A Catholic priest has been named the second in command of the National Police of Colombia.
In his three-decade-long career in the police force, Major General Silverio Ernesto Suárez has often found himself in perilous situations on the front lines of Colombia’s battle against illegal drug trafficking.
Once he was in a police helicopter that was nearly shot down by guerillas. In another instance, in the 1990s, a car bomb blew up the seven-story police building where he was posted.
But unlike his colleagues in the police force, Suárez can hear confessions and offer last rites because he is a Catholic priest.
Suárez told CNA that he sees his dual roles of priest and police general as a vocation to “save souls and save lives.”
He did not feel the call to become a Catholic priest until an experience he had after entering the police force at the age of 32. After an older police officer was covered in gasoline, set on fire, and died from his burns, Suárez spent a lot of time reflecting on “how ephemeral life can be.”
In conversations with the general chaplain of the police, he rethought what he wanted his life’s mission to be.
“What struck me the most was the police motto, which was ‘God and country.’ I wanted to give my life to serve God and serve my country. This was what I was looking for in my life,” Suárez said.
He had already received a solid Catholic formation from his family and as a layman at an Opus Dei center that had cultivated in him a love for the Eucharist and the sacraments.
Yet Suárez faced some hurdles in his newfound desire to become a priest. The minister of defense rejected his request to enter the seminary for the Military Ordinariate of Colombia.
“I gave our Lord a blank check,” Suárez said. “If it is my decision and it is not from God, it will not happen. I abandoned myself in the hands of God … and from one moment to the next, the doors miraculously began to open.”
Twenty days after Suárez’s original application had been rejected, the minister of defense fell into a major scandal and was replaced. Suárez’s appeal to enter the seminary was accepted.
Suárez was ordained a priest at the age of 39 after completing training not only in philosophy and theology but also to be a police captain.
“I only slept three hours at night,” he recalled. “I did my second year of theology at the same time as my police promotion course.”
After his ordination, Suárez understood his mission was to help transform “the hearts of policemen.”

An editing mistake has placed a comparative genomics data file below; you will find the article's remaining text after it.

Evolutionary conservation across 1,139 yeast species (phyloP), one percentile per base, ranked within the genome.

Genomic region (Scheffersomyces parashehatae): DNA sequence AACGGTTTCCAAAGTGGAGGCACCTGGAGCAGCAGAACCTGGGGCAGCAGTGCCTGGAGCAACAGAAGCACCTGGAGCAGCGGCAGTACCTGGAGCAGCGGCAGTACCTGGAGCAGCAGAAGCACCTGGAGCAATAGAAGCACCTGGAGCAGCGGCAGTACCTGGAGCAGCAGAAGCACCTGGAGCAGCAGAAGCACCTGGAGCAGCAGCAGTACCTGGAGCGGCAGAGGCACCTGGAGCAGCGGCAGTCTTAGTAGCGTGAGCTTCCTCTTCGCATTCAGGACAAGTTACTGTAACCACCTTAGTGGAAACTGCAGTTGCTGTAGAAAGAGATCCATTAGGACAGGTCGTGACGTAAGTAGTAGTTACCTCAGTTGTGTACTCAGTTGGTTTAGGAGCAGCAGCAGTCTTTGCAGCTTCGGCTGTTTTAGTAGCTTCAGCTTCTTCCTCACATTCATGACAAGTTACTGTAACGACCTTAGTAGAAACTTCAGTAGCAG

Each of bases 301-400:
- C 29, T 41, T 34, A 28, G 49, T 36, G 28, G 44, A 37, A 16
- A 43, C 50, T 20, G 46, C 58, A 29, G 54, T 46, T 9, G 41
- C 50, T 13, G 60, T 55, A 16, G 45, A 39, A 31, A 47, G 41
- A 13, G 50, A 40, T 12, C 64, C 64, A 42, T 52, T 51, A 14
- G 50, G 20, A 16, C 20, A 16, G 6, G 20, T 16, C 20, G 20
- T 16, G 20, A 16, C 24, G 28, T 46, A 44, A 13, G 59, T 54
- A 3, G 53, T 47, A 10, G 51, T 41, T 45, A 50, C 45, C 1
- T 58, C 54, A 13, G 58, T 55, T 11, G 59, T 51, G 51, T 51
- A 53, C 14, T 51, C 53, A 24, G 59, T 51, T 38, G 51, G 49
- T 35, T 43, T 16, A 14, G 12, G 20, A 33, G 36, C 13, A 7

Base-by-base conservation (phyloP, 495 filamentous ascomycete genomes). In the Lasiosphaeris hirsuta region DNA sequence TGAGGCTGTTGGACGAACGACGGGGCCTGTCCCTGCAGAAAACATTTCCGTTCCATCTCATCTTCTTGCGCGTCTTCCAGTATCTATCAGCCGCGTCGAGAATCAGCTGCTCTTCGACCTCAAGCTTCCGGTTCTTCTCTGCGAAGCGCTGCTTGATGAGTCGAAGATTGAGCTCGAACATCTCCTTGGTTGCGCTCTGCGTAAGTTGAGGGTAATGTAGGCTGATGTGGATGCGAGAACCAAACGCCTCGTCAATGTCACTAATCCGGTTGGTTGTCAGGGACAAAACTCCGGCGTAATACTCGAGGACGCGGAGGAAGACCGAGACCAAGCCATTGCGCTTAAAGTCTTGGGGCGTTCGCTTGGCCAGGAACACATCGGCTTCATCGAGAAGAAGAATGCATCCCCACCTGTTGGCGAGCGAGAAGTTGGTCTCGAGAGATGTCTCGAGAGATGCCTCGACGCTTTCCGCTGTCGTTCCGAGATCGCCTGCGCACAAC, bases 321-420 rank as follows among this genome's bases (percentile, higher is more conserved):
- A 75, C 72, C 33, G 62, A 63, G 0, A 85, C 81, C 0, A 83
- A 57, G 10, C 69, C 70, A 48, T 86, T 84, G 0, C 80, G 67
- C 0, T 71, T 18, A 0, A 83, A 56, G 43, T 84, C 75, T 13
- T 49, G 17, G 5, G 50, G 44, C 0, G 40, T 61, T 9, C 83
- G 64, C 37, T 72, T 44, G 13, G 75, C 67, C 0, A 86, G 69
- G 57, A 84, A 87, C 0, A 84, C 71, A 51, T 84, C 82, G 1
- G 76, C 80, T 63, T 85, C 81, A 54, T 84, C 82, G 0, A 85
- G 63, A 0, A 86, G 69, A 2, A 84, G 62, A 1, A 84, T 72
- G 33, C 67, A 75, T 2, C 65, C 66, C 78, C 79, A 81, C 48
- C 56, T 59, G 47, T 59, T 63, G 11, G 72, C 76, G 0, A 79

He volunteered for police patrol shifts from midnight to 6 a.m. While on patrol, he had long conversations with the men he was posted with; sometimes, he would hear their confessions or invite them to pray the rosary together.
One particular conversation with a colleague stands out in his mind: “Two days later, he was killed in a terrorist attack and we buried him.”
“I have seen so many comrades become victims of violence, who have been kidnapped and … were kept in the worst living conditions,” he added.
As a priest, Suárez also comforts and ministers to the families of his colleagues who have been kidnapped or killed.
In Colombia and other South American countries including Chile and Venezuela, it is not unusual for priests to be full members of the police force, Suárez said. He insists that “being a policeman and a priest is absolutely compatible.”
“What is the mission of the priest? Above all, serve God and serve your fellow men. What is the mission of the police? … To save lives, to defend life,” he said.
When asked about the use of violence, Suárez said that when his life has been in danger, he has had to defend himself, but fortunately, he has not had to kill anyone.
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He has also devoted much of his time to serving prisoners and perpetrators detained by the police.
“In the detention rooms, there is barbaric overcrowding. In places where there were 150 inmates … they had to sleep squatting or sitting down because there was no place to lie down,” he said. “I bring them [clean] clothes. Many of them are very poor.”
He also offers Masses for the detainees and hears confessions. In some cases, Suárez has paid the bail, something that frustrated his police colleagues.
Suárez said that corruption within the police force is a serious issue, which is why he believes that good police training and formation are so important.
For the past year, Suárez, now 61 years old, was assigned to Rome, where he has been working to strengthen relations between the Colombian police force and the Italian police through a joint training program. The posting also gave him the opportunity to meet Pope Francis.
Drug trafficking continues to be the biggest problem facing Colombia, Suárez said, and the death toll inflicted by the cartels has been enormous.
In his new role as a major general and the second in command of the national police, Suárez will focus much of his work on Colombia’s difficult peace process.
“For the sake of finding peace and reconciliation, the effort is worth it,” he said.
Almudena Martínez-Bordiú contributed to this report.
Courtney Mares is a Rome Correspondent for Catholic News Agency. A graduate of Harvard University, she has reported from news bureaus on three continents and was awarded the Gardner Fellowship for her work with North Korean refugees.
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